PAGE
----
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What do I want my fellow open-minded, open-hearted citizens to be aware of during World Autism Awareness Day?

  1. Be aware that, as the saying goes, if you’ve met one child with autism, you’ve met one child with autism. It’s a wide spectrum.
  2. Be aware that intellectual disabilities have no proven association with school violence. In these post-Parkland days, I am thrilled that America is having a larger conversation about the unacceptable levels of violence at our schools. But I’m less thrilled that certain lazy assumptions keep coming to the fore, those “he seemed like an Asperger’s kind of guy before he opened fire” kind of things. Nope. Study the science and get back to me.
  3. Be aware that autism isn’t just Rain Man, the 1988 movie with Tom Cruise and Dustin Hoffman. Sure, we can hope that every autistic kid has some kind of hidden genius inside him or her, a talent that actually sees or knows things that the rest of us have missed. But in a lot of cases, that’s not going to be true.
  4. Be aware that because this is close to a national outbreak, the science is shifting under our feet. New experiments are happening all the time. We don’t know where we’ll be in 20 years.
  5. Be aware that we parents of autistic kids that receive services are acutely aware of our privilege. We know that attention to autism is sucking resources away from other pathways to helping neuro-typical kids. We know that if our kid was born in a less privileged country, they would most likely shove him in a corner and practically forget about him. On some level, there may be something unsustainable about the way America is, broadly, treating autism. We are aware of this.
  6. Be aware that we lose things! In the case of our family, we have a child who can’t speak and can’t refer to things he’s done. So if we ask him, “where is this?” or “where the F__ is this?” he can’t answer. Sure, a small toddler might have similar trouble, although she might not; even pre-verbal kids can often point to where they put something. Our child has never pointed. But our child is big enough to reach everything, especially since he figured out how to bring a chair over to, say, the fridge, to reach the top of it. Could we lock everything away? Sure! If it’s truly precious, like a passport, we do. But that doesn’t keep us from living in this weird limbo where almost anything vanishes without accountability, maybe turning up months later. (Our kid’s not a squirrel with a set storage space; that would be too easy.) We also lose pages out of books. So…be aware of all that.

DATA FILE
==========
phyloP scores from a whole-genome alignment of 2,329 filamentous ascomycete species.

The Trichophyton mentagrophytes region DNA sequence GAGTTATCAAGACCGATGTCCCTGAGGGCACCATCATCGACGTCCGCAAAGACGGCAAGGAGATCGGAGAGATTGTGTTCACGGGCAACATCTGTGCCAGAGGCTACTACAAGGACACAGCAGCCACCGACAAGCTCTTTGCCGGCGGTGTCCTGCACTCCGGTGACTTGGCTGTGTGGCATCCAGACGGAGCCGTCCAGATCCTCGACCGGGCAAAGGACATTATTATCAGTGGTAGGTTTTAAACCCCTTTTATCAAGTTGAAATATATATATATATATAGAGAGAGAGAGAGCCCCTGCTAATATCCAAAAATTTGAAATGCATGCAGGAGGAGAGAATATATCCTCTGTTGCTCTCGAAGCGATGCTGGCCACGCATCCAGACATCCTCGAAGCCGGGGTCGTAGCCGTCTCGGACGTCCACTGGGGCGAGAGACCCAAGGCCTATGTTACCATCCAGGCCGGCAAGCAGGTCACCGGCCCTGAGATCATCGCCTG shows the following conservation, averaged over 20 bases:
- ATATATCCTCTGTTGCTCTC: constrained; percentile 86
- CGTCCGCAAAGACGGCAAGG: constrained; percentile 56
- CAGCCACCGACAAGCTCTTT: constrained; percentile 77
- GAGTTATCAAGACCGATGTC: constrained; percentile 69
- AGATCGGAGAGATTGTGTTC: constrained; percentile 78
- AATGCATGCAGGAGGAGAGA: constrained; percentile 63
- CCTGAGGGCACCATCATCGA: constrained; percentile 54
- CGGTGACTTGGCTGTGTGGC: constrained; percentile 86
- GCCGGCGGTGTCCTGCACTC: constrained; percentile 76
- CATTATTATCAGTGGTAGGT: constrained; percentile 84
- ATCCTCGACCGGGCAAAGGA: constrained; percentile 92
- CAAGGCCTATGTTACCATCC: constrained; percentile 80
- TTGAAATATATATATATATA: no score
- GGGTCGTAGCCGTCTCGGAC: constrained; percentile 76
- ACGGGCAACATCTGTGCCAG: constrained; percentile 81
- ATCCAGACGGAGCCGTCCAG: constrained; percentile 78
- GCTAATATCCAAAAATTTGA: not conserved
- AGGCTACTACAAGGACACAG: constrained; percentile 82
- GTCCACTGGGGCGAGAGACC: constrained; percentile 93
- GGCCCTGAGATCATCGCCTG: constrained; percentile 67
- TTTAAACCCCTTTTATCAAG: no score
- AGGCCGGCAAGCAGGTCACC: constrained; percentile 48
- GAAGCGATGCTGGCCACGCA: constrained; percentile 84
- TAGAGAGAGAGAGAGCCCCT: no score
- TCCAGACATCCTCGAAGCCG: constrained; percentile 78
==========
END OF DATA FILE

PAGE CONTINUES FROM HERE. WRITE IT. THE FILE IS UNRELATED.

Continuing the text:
7. Be aware that in some ways, a diagnosis of autism is like having a severely ill parent – for years and years. But it’s not going to end in death, actually it’s not going to end at all, at least in my lifetime. So be aware of those emotions stretched out over months and years. Be aware of the necessary compartmentalization. Be aware of the crazy thoughts that illness leads to…what part of this is my fault? What burden am I placing on others? How will the specter of my kid’s autism affect the future – affect my other (neuro-typical) kid’s opportunities? Will autism trickle down to a descendant? How will my family and relatives talk about this in fifty years?
  8. Be aware that on some level I rarely articulate here, I am terrified for my child’s future. I am terrified of the Cuckoo’s Nest he likely winds up living in. Be aware that I am terrified about possible violations and circumstances that I will never articulate here.
  9. Be aware that I do want to hear about your problems with your neuro-typical kids. And when I think, “As bad as that is, I’d swap problems with them in a heartbeat,” thinking of that is one of my problems, not yours. Be aware that I’m aware of that.
  10. Be aware that I am forever grateful for your interest, for reading this, for not simply reacting to my child as “ewww, freak” and walking away, for keeping families like mine, with autism, in your thoughts and considerations. Be aware that despite all the madness, I’m thankful for the blessings, including you.
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